Dictionaries in Python

We have discussed sequences or collections in Python in the previous posts. They are basic data structures in Python that are used to group data together. 

We will discuss another type of sequences available in Python today called Dictionaries. A dictionary is a sequence of objects which is unordered but changeable and indexed.

Creating Dictionaries

Dicts are denoted by curly brackets in Python and consist of elements in pairs called key: value pairs. To create a dictionary, you can write the key: value pairs and store it in a variable.

For example, if you want to store information about a country in a dictionary, you can save all attributes with their specific names.

myDict = {“country”: “Pakistan”, “year”: 1947, “capital”: “Islamabad”}
print(myDict)

When the above code is executed, it produces the following result:

{country: “Pakistan”, year: 1947, capital: “Islamabad”}

Note:

  • In a dictionary, keys have to be unique while values may not be.
  • Keys have to be of immutable types like int, string, or tuple, while values can be of any data type.

Accessing Elements in Dictionaries

To access the values of a dictionary, we use the keys as indices. Considering the above dictionary, we can do:

myDict[‘country’]
myDict[‘capital’]

When the above code is executed, it produces the following result:

‘Pakistan’
‘Islamabad’

Also, you can loop through the dictionary and access values using keys just like you would using indices in lists.

for i in myDict:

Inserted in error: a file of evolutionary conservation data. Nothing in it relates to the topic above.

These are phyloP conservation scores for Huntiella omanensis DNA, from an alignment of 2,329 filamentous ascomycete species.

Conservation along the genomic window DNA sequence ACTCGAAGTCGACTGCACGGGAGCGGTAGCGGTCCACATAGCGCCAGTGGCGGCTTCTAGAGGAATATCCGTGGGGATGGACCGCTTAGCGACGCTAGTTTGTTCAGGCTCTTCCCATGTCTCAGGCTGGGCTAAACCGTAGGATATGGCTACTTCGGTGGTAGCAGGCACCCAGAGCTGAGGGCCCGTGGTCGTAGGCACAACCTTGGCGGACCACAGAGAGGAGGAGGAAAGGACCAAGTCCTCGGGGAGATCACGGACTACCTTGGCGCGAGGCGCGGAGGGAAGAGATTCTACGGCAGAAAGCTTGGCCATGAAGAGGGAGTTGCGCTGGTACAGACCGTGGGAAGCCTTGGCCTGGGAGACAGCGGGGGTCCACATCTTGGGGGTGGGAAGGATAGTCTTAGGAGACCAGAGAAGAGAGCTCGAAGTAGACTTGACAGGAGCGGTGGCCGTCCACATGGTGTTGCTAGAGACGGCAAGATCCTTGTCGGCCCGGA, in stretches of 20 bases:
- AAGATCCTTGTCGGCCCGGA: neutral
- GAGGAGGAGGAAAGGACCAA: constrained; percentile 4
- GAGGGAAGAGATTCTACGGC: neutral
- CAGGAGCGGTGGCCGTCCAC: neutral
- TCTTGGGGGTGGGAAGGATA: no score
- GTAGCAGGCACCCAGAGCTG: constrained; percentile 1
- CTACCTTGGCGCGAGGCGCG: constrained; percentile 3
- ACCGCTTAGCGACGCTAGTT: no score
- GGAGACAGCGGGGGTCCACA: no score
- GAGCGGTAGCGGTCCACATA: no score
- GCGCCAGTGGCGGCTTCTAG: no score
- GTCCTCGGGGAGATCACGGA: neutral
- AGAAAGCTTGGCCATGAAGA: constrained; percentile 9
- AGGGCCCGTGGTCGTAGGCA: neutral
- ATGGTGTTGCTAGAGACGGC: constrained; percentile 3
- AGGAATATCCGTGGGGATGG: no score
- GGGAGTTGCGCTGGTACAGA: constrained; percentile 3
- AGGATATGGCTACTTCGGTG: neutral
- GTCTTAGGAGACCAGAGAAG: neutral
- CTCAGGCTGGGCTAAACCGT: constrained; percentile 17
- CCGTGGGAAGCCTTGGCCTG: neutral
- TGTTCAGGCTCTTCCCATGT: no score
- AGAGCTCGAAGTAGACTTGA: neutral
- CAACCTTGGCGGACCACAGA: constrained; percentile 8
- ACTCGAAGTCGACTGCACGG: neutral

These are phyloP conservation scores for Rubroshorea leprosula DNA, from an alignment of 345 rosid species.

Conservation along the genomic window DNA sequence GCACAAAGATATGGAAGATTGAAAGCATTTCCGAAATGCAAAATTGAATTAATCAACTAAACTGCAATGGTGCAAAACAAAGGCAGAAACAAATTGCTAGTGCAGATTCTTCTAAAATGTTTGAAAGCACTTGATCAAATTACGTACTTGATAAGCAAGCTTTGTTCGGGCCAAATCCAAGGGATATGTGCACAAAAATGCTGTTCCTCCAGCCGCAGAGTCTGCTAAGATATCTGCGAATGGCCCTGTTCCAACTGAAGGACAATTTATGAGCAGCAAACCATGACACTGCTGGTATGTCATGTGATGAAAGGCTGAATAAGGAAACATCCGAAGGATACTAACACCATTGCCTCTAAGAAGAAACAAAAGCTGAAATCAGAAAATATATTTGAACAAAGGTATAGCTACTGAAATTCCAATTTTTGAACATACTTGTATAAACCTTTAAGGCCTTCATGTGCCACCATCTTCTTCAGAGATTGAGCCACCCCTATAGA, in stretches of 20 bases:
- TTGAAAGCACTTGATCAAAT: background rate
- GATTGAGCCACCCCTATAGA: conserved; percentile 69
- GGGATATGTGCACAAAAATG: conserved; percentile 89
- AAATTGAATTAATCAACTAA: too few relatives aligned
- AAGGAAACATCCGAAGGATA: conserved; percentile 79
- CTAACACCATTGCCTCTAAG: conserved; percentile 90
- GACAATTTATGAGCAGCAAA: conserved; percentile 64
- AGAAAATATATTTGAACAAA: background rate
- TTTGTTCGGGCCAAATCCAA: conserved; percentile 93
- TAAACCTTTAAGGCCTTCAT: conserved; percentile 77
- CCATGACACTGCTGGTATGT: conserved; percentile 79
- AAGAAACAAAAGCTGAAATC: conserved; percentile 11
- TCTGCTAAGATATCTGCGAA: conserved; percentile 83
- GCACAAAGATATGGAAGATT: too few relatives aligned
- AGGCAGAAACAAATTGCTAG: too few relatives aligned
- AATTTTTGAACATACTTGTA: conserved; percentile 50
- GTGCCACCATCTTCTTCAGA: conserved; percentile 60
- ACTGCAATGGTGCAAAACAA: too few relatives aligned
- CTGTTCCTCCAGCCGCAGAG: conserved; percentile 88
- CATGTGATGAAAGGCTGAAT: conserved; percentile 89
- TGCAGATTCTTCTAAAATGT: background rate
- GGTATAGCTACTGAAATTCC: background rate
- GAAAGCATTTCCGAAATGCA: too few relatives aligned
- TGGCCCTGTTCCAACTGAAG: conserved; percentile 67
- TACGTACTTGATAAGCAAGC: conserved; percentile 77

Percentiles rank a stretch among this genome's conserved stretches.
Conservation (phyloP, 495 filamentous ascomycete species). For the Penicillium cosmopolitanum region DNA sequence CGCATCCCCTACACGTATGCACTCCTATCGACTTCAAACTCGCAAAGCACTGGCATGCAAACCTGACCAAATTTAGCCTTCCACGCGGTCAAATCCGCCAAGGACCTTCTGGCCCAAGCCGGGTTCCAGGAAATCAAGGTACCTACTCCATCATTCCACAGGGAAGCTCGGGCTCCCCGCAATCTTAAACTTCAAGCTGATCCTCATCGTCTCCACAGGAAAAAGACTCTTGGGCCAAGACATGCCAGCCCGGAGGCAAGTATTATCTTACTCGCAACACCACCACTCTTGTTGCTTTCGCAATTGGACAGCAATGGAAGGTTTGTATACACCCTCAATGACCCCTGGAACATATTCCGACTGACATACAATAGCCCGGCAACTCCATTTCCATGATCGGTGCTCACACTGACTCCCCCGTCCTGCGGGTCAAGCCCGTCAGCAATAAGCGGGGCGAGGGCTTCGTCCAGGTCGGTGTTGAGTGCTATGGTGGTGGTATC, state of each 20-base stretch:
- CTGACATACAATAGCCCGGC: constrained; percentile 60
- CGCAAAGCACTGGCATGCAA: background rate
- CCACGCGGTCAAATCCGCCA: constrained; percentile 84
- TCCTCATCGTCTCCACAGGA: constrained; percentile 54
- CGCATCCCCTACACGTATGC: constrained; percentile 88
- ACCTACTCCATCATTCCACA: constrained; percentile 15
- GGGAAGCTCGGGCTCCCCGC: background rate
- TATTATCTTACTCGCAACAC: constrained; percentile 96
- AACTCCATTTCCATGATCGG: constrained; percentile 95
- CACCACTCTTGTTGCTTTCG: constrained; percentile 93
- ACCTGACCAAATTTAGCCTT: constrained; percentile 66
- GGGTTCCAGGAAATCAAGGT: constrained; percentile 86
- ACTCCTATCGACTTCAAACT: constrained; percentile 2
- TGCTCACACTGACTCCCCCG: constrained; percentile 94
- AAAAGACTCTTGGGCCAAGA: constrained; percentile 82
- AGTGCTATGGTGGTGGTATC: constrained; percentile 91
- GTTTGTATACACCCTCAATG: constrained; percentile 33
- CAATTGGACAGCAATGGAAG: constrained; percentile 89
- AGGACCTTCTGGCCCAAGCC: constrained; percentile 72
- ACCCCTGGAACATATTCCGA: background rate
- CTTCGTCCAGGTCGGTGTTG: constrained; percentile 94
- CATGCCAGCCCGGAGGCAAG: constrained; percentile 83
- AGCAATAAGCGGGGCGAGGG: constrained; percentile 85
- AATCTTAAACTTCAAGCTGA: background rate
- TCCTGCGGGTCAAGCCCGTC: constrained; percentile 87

print(i)

When the above code is executed, it produces the following result:

‘Pakistan’
1947
‘Islamabad’

You can use the in keyword to check if a key is present in a dictionary or not.

print(“year” in myDict)

When the above code is executed, it produces the following result:

True

Modifying Dictionaries

To add a value to a dictionary, just write the key in brackets and assign a new value to it.

myDict[“provinces”] = 5
print(myDict)

When the above code is executed, it produces the following result:

{country: “Pakistan”, year: 1947, capital: “Islamabad”, provinces: 5}

Similarly, to update the value of a key, assign a new value to it.

myDict[“year”] = 1940
print(myDict)

When the above code is executed, it produces the following result:

{country: “Pakistan”, year: 1940, capital: “Islamabad”, provinces: 5}

Deleting Dictionaries and Dictionary Elements

Deleting dictionaries is simple like all other sequences, just use the del keyword with the name of the dictionary and it will be deleted.

del myDict

Using del with an indexed key will delete that particular entry in the dictionary.

del myDict[‘year’]
print(myDict)

When the above code is executed, it produces the following result:

{country: “Pakistan”, capital: “Islamabad”, provinces: 5}

You can also use clear with dictionaries to empty the dictionary without deleting its instance in the memory. 

myDict.clear()
print(myDict)

When the above code is executed, it produces the following result:

{}

This was all about creating and performing different operations on Dictionaries in Python. If you have any questions regarding the functionalities, do ask in the comments below.

Imad

I am a Software Engineer with ample experience in making games, websites, mobile apps and augmented reality solutions.

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